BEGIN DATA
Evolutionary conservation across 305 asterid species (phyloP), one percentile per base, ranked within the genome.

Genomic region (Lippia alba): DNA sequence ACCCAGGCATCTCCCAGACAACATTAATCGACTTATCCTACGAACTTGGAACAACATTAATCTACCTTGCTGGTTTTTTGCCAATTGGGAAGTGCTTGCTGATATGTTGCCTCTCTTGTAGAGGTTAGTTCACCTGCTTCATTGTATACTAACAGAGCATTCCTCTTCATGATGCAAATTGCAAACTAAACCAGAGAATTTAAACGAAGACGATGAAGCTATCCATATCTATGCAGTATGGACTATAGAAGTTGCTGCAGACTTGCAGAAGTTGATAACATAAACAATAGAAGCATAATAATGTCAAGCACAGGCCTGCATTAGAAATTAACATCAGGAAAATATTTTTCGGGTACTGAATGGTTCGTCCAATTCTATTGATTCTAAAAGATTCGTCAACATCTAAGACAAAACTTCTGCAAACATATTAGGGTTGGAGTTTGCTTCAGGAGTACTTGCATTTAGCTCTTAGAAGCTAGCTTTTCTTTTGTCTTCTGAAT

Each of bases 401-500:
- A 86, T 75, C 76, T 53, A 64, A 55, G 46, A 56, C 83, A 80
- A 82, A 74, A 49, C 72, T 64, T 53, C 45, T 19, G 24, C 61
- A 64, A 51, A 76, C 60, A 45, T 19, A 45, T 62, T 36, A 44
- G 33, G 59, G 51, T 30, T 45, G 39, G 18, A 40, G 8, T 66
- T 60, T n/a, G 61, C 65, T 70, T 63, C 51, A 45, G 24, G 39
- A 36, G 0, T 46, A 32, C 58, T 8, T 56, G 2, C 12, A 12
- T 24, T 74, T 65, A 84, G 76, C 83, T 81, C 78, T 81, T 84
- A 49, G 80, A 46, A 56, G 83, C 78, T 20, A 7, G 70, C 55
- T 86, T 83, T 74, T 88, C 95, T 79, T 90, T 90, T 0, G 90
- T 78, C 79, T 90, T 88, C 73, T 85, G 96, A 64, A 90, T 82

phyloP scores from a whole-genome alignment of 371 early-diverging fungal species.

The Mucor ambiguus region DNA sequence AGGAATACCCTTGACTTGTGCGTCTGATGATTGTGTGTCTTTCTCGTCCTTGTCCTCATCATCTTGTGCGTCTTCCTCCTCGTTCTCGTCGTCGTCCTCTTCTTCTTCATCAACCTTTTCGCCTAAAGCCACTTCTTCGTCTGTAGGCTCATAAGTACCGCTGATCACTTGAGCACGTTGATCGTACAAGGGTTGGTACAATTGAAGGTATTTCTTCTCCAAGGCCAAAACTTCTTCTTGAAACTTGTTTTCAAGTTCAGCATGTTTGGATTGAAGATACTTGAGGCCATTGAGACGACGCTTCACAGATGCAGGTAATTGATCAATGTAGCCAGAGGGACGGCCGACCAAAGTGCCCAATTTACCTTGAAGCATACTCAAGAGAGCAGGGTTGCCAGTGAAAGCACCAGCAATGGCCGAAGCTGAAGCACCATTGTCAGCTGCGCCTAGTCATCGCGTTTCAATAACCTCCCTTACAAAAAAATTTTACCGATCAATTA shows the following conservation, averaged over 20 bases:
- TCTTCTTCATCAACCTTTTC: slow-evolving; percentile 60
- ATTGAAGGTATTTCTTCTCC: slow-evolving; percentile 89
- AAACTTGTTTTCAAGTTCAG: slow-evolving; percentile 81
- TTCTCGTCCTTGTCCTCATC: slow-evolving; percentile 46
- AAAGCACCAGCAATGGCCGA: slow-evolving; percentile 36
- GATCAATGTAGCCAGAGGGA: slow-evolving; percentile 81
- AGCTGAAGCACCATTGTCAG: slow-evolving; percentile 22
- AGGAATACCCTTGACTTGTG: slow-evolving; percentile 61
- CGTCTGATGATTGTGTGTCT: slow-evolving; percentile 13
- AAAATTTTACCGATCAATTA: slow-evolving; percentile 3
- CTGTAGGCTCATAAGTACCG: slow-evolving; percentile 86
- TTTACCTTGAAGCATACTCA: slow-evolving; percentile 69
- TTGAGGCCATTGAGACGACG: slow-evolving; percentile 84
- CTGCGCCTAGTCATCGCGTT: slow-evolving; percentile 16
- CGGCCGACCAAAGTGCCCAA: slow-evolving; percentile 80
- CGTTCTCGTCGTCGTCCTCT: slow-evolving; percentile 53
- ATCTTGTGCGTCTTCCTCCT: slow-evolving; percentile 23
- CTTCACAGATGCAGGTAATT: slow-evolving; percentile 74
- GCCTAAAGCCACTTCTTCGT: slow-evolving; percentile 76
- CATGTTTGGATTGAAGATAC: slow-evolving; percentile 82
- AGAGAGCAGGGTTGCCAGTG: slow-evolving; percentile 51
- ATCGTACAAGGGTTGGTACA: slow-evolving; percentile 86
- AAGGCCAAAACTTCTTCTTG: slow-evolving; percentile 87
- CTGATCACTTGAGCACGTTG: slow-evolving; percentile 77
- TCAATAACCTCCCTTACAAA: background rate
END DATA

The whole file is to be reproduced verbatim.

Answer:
Evolutionary conservation across 305 asterid species (phyloP), one percentile per base, ranked within the genome.

Genomic region (Lippia alba): DNA sequence ACCCAGGCATCTCCCAGACAACATTAATCGACTTATCCTACGAACTTGGAACAACATTAATCTACCTTGCTGGTTTTTTGCCAATTGGGAAGTGCTTGCTGATATGTTGCCTCTCTTGTAGAGGTTAGTTCACCTGCTTCATTGTATACTAACAGAGCATTCCTCTTCATGATGCAAATTGCAAACTAAACCAGAGAATTTAAACGAAGACGATGAAGCTATCCATATCTATGCAGTATGGACTATAGAAGTTGCTGCAGACTTGCAGAAGTTGATAACATAAACAATAGAAGCATAATAATGTCAAGCACAGGCCTGCATTAGAAATTAACATCAGGAAAATATTTTTCGGGTACTGAATGGTTCGTCCAATTCTATTGATTCTAAAAGATTCGTCAACATCTAAGACAAAACTTCTGCAAACATATTAGGGTTGGAGTTTGCTTCAGGAGTACTTGCATTTAGCTCTTAGAAGCTAGCTTTTCTTTTGTCTTCTGAAT

Each of bases 401-500:
- A 86, T 75, C 76, T 53, A 64, A 55, G 46, A 56, C 83, A 80
- A 82, A 74, A 49, C 72, T 64, T 53, C 45, T 19, G 24, C 61
- A 64, A 51, A 76, C 60, A 45, T 19, A 45, T 62, T 36, A 44
- G 33, G 59, G 51, T 30, T 45, G 39, G 18, A 40, G 8, T 66
- T 60, T n/a, G 61, C 65, T 70, T 63, C 51, A 45, G 24, G 39
- A 36, G 0, T 46, A 32, C 58, T 8, T 56, G 2, C 12, A 12
- T 24, T 74, T 65, A 84, G 76, C 83, T 81, C 78, T 81, T 84
- A 49, G 80, A 46, A 56, G 83, C 78, T 20, A 7, G 70, C 55
- T 86, T 83, T 74, T 88, C 95, T 79, T 90, T 90, T 0, G 90
- T 78, C 79, T 90, T 88, C 73, T 85, G 96, A 64, A 90, T 82

phyloP scores from a whole-genome alignment of 371 early-diverging fungal species.

The Mucor ambiguus region DNA sequence AGGAATACCCTTGACTTGTGCGTCTGATGATTGTGTGTCTTTCTCGTCCTTGTCCTCATCATCTTGTGCGTCTTCCTCCTCGTTCTCGTCGTCGTCCTCTTCTTCTTCATCAACCTTTTCGCCTAAAGCCACTTCTTCGTCTGTAGGCTCATAAGTACCGCTGATCACTTGAGCACGTTGATCGTACAAGGGTTGGTACAATTGAAGGTATTTCTTCTCCAAGGCCAAAACTTCTTCTTGAAACTTGTTTTCAAGTTCAGCATGTTTGGATTGAAGATACTTGAGGCCATTGAGACGACGCTTCACAGATGCAGGTAATTGATCAATGTAGCCAGAGGGACGGCCGACCAAAGTGCCCAATTTACCTTGAAGCATACTCAAGAGAGCAGGGTTGCCAGTGAAAGCACCAGCAATGGCCGAAGCTGAAGCACCATTGTCAGCTGCGCCTAGTCATCGCGTTTCAATAACCTCCCTTACAAAAAAATTTTACCGATCAATTA shows the following conservation, averaged over 20 bases:
- TCTTCTTCATCAACCTTTTC: slow-evolving; percentile 60
- ATTGAAGGTATTTCTTCTCC: slow-evolving; percentile 89
- AAACTTGTTTTCAAGTTCAG: slow-evolving; percentile 81
- TTCTCGTCCTTGTCCTCATC: slow-evolving; percentile 46
- AAAGCACCAGCAATGGCCGA: slow-evolving; percentile 36
- GATCAATGTAGCCAGAGGGA: slow-evolving; percentile 81
- AGCTGAAGCACCATTGTCAG: slow-evolving; percentile 22
- AGGAATACCCTTGACTTGTG: slow-evolving; percentile 61
- CGTCTGATGATTGTGTGTCT: slow-evolving; percentile 13
- AAAATTTTACCGATCAATTA: slow-evolving; percentile 3
- CTGTAGGCTCATAAGTACCG: slow-evolving; percentile 86
- TTTACCTTGAAGCATACTCA: slow-evolving; percentile 69
- TTGAGGCCATTGAGACGACG: slow-evolving; percentile 84
- CTGCGCCTAGTCATCGCGTT: slow-evolving; percentile 16
- CGGCCGACCAAAGTGCCCAA: slow-evolving; percentile 80
- CGTTCTCGTCGTCGTCCTCT: slow-evolving; percentile 53
- ATCTTGTGCGTCTTCCTCCT: slow-evolving; percentile 23
- CTTCACAGATGCAGGTAATT: slow-evolving; percentile 74
- GCCTAAAGCCACTTCTTCGT: slow-evolving; percentile 76
- CATGTTTGGATTGAAGATAC: slow-evolving; percentile 82
- AGAGAGCAGGGTTGCCAGTG: slow-evolving; percentile 51
- ATCGTACAAGGGTTGGTACA: slow-evolving; percentile 86
- AAGGCCAAAACTTCTTCTTG: slow-evolving; percentile 87
- CTGATCACTTGAGCACGTTG: slow-evolving; percentile 77
- TCAATAACCTCCCTTACAAA: background rate